Research Student: Paul Emong
An investigation into the realisation of human rights for disabled people in higher education in Uganda through disability legislation
The central question for this study is: how should the current Ugandan disability legislation be implemented, to achieve disability inclusion in higher education in line with international human rights law obligations?
Thus the research undertakes a theoretical and empirical analysis of the implementation and further development of the Ugandan disability legislation in order to achieve inclusion of disabled people in higher education, in compliance with the requirements of International Human Rights laws, using the UK approach as a case study.
In order to achieve that, the study ...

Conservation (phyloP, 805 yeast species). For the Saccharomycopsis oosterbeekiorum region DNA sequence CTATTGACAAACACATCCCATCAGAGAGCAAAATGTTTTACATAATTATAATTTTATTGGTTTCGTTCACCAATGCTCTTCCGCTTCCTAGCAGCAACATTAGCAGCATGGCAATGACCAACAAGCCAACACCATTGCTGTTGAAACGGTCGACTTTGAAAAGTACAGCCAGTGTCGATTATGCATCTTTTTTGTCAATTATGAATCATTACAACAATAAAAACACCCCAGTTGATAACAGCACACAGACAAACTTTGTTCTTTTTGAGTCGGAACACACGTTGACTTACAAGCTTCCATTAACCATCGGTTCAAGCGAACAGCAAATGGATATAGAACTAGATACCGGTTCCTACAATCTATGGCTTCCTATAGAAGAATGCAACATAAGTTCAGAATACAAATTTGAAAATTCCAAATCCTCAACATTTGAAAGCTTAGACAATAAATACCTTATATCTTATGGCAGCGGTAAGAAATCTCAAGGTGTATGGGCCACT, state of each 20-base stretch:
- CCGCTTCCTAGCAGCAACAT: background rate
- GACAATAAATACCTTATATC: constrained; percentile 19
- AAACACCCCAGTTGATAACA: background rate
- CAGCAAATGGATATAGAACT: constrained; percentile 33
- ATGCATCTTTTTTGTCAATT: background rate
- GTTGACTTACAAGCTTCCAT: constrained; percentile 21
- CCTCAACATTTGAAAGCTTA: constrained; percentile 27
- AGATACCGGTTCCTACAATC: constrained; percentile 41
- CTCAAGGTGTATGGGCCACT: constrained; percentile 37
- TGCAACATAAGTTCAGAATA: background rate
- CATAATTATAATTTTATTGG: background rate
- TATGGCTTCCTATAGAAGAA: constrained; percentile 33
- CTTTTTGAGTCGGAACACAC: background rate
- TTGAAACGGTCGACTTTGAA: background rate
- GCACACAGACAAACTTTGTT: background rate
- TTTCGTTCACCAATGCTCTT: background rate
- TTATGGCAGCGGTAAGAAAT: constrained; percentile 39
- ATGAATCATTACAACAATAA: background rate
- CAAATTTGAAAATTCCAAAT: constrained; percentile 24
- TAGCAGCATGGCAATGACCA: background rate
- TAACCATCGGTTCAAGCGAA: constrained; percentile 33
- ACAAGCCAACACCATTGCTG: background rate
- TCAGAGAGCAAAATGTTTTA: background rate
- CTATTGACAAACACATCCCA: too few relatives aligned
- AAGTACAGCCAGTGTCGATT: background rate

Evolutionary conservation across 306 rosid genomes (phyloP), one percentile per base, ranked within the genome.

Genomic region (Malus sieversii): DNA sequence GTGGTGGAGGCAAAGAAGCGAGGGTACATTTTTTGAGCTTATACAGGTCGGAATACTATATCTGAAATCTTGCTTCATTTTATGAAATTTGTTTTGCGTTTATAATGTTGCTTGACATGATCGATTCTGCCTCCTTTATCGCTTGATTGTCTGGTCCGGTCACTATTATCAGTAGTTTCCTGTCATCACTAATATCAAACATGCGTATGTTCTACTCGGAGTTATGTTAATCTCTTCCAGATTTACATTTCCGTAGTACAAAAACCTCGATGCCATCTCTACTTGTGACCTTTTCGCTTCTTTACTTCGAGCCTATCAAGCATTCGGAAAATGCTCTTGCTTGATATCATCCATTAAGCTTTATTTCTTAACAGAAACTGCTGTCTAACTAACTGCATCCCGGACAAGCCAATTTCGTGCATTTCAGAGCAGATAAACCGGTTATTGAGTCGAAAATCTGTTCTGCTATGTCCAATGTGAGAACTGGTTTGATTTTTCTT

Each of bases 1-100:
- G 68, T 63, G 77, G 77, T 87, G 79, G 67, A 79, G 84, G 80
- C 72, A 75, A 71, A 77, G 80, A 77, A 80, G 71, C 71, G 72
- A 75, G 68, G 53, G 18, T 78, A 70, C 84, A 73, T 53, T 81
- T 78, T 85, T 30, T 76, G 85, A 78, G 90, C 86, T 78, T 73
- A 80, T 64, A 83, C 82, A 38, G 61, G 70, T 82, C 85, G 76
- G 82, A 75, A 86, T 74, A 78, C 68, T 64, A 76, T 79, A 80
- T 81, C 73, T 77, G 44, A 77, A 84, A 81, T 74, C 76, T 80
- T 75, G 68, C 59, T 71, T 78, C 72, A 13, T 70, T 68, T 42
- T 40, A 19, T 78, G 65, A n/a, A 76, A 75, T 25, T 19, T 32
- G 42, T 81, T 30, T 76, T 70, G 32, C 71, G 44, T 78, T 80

- assesses how the concept of disability inclusion is practised in Ugandan higher education, and how the disability legislation is being implemented and its outcomes, across a range of impairments
- analyses the UK disability legislation and its implementation approaches in order to identify the best practices for the further development of the Ugandan legislation
- identifies the gaps that exist in the Ugandan disability legislation that need to be amended to enable it comply with the international standards of promoting disability inclusion in higher education guaranteed by the International Convention of the Rights of Disabled People.
This study combines both elements of legal and social science studies. Therefore, socio-legal methodology is applied, mainly document analysis for the UK and empirical research for Uganda.
The empirical research involves, amongst others ...
- conducting interviews and focus group discussions with disabled students
- conducting interviews with both academic and non-academic staff
- analysing the universities' policies, plans and reports on disability inclusion.